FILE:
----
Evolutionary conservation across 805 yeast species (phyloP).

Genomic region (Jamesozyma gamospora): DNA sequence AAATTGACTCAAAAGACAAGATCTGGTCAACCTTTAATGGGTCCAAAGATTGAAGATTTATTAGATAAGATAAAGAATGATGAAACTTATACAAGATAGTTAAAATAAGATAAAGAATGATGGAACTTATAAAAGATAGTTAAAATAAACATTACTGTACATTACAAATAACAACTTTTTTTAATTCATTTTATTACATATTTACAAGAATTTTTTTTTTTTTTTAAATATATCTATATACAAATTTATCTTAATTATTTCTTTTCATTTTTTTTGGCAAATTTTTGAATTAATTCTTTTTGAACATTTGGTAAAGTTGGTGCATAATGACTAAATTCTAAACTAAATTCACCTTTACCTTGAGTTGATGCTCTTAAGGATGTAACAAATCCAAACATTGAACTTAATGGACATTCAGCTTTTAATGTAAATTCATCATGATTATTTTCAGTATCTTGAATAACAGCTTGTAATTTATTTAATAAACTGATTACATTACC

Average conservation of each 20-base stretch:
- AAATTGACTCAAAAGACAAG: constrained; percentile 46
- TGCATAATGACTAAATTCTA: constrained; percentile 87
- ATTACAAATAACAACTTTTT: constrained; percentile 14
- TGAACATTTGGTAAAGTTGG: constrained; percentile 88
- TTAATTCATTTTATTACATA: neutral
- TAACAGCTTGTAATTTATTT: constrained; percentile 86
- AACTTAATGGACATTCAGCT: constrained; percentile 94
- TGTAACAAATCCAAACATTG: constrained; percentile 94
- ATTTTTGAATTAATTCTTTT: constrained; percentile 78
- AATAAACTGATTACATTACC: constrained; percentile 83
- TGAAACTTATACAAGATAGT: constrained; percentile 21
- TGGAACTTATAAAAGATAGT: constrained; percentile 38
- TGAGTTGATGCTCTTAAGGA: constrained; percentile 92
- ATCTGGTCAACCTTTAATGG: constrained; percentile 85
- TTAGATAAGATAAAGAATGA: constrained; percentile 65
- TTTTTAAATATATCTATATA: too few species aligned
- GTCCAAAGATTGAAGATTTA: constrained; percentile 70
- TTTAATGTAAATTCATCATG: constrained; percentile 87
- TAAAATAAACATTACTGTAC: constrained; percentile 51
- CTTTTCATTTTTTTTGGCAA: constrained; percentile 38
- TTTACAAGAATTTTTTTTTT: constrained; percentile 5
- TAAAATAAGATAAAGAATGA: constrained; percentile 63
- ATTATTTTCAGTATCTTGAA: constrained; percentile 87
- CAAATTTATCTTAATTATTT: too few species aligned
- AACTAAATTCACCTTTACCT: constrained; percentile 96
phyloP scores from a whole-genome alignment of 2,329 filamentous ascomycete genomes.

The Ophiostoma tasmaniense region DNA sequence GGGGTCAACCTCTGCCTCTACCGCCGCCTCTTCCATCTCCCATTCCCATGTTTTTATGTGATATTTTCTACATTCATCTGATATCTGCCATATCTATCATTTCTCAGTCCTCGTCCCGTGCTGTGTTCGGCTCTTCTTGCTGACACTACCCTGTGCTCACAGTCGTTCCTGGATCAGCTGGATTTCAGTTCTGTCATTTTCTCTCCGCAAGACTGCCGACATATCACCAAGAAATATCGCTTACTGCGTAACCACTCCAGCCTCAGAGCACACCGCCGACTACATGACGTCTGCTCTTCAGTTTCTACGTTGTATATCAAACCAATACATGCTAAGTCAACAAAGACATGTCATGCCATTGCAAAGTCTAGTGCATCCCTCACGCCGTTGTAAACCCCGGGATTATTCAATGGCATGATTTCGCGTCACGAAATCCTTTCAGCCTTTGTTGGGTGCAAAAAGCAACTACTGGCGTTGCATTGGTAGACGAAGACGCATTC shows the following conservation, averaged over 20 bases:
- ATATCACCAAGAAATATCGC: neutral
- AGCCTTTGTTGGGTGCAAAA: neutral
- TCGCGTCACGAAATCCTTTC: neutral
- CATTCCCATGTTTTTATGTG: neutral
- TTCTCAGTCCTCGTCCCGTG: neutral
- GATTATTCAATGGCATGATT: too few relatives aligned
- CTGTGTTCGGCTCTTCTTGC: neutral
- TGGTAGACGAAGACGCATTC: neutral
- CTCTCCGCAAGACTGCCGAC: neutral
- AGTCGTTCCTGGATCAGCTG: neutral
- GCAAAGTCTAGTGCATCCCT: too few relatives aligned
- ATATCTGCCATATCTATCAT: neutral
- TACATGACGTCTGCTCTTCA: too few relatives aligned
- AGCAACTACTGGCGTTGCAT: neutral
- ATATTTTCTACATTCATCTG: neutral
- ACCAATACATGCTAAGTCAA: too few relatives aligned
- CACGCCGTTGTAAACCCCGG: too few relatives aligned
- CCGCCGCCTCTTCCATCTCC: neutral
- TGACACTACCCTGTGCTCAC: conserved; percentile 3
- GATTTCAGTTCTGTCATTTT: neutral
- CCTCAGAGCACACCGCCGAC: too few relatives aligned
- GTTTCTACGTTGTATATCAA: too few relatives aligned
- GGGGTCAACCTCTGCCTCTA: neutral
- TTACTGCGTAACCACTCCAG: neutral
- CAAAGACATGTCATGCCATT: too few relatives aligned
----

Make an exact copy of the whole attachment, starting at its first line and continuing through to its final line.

Evolutionary conservation across 805 yeast species (phyloP).

Genomic region (Jamesozyma gamospora): DNA sequence AAATTGACTCAAAAGACAAGATCTGGTCAACCTTTAATGGGTCCAAAGATTGAAGATTTATTAGATAAGATAAAGAATGATGAAACTTATACAAGATAGTTAAAATAAGATAAAGAATGATGGAACTTATAAAAGATAGTTAAAATAAACATTACTGTACATTACAAATAACAACTTTTTTTAATTCATTTTATTACATATTTACAAGAATTTTTTTTTTTTTTTAAATATATCTATATACAAATTTATCTTAATTATTTCTTTTCATTTTTTTTGGCAAATTTTTGAATTAATTCTTTTTGAACATTTGGTAAAGTTGGTGCATAATGACTAAATTCTAAACTAAATTCACCTTTACCTTGAGTTGATGCTCTTAAGGATGTAACAAATCCAAACATTGAACTTAATGGACATTCAGCTTTTAATGTAAATTCATCATGATTATTTTCAGTATCTTGAATAACAGCTTGTAATTTATTTAATAAACTGATTACATTACC

Average conservation of each 20-base stretch:
- AAATTGACTCAAAAGACAAG: constrained; percentile 46
- TGCATAATGACTAAATTCTA: constrained; percentile 87
- ATTACAAATAACAACTTTTT: constrained; percentile 14
- TGAACATTTGGTAAAGTTGG: constrained; percentile 88
- TTAATTCATTTTATTACATA: neutral
- TAACAGCTTGTAATTTATTT: constrained; percentile 86
- AACTTAATGGACATTCAGCT: constrained; percentile 94
- TGTAACAAATCCAAACATTG: constrained; percentile 94
- ATTTTTGAATTAATTCTTTT: constrained; percentile 78
- AATAAACTGATTACATTACC: constrained; percentile 83
- TGAAACTTATACAAGATAGT: constrained; percentile 21
- TGGAACTTATAAAAGATAGT: constrained; percentile 38
- TGAGTTGATGCTCTTAAGGA: constrained; percentile 92
- ATCTGGTCAACCTTTAATGG: constrained; percentile 85
- TTAGATAAGATAAAGAATGA: constrained; percentile 65
- TTTTTAAATATATCTATATA: too few species aligned
- GTCCAAAGATTGAAGATTTA: constrained; percentile 70
- TTTAATGTAAATTCATCATG: constrained; percentile 87
- TAAAATAAACATTACTGTAC: constrained; percentile 51
- CTTTTCATTTTTTTTGGCAA: constrained; percentile 38
- TTTACAAGAATTTTTTTTTT: constrained; percentile 5
- TAAAATAAGATAAAGAATGA: constrained; percentile 63
- ATTATTTTCAGTATCTTGAA: constrained; percentile 87
- CAAATTTATCTTAATTATTT: too few species aligned
- AACTAAATTCACCTTTACCT: constrained; percentile 96
phyloP scores from a whole-genome alignment of 2,329 filamentous ascomycete genomes.

The Ophiostoma tasmaniense region DNA sequence GGGGTCAACCTCTGCCTCTACCGCCGCCTCTTCCATCTCCCATTCCCATGTTTTTATGTGATATTTTCTACATTCATCTGATATCTGCCATATCTATCATTTCTCAGTCCTCGTCCCGTGCTGTGTTCGGCTCTTCTTGCTGACACTACCCTGTGCTCACAGTCGTTCCTGGATCAGCTGGATTTCAGTTCTGTCATTTTCTCTCCGCAAGACTGCCGACATATCACCAAGAAATATCGCTTACTGCGTAACCACTCCAGCCTCAGAGCACACCGCCGACTACATGACGTCTGCTCTTCAGTTTCTACGTTGTATATCAAACCAATACATGCTAAGTCAACAAAGACATGTCATGCCATTGCAAAGTCTAGTGCATCCCTCACGCCGTTGTAAACCCCGGGATTATTCAATGGCATGATTTCGCGTCACGAAATCCTTTCAGCCTTTGTTGGGTGCAAAAAGCAACTACTGGCGTTGCATTGGTAGACGAAGACGCATTC shows the following conservation, averaged over 20 bases:
- ATATCACCAAGAAATATCGC: neutral
- AGCCTTTGTTGGGTGCAAAA: neutral
- TCGCGTCACGAAATCCTTTC: neutral
- CATTCCCATGTTTTTATGTG: neutral
- TTCTCAGTCCTCGTCCCGTG: neutral
- GATTATTCAATGGCATGATT: too few relatives aligned
- CTGTGTTCGGCTCTTCTTGC: neutral
- TGGTAGACGAAGACGCATTC: neutral
- CTCTCCGCAAGACTGCCGAC: neutral
- AGTCGTTCCTGGATCAGCTG: neutral
- GCAAAGTCTAGTGCATCCCT: too few relatives aligned
- ATATCTGCCATATCTATCAT: neutral
- TACATGACGTCTGCTCTTCA: too few relatives aligned
- AGCAACTACTGGCGTTGCAT: neutral
- ATATTTTCTACATTCATCTG: neutral
- ACCAATACATGCTAAGTCAA: too few relatives aligned
- CACGCCGTTGTAAACCCCGG: too few relatives aligned
- CCGCCGCCTCTTCCATCTCC: neutral
- TGACACTACCCTGTGCTCAC: conserved; percentile 3
- GATTTCAGTTCTGTCATTTT: neutral
- CCTCAGAGCACACCGCCGAC: too few relatives aligned
- GTTTCTACGTTGTATATCAA: too few relatives aligned
- GGGGTCAACCTCTGCCTCTA: neutral
- TTACTGCGTAACCACTCCAG: neutral
- CAAAGACATGTCATGCCATT: too few relatives aligned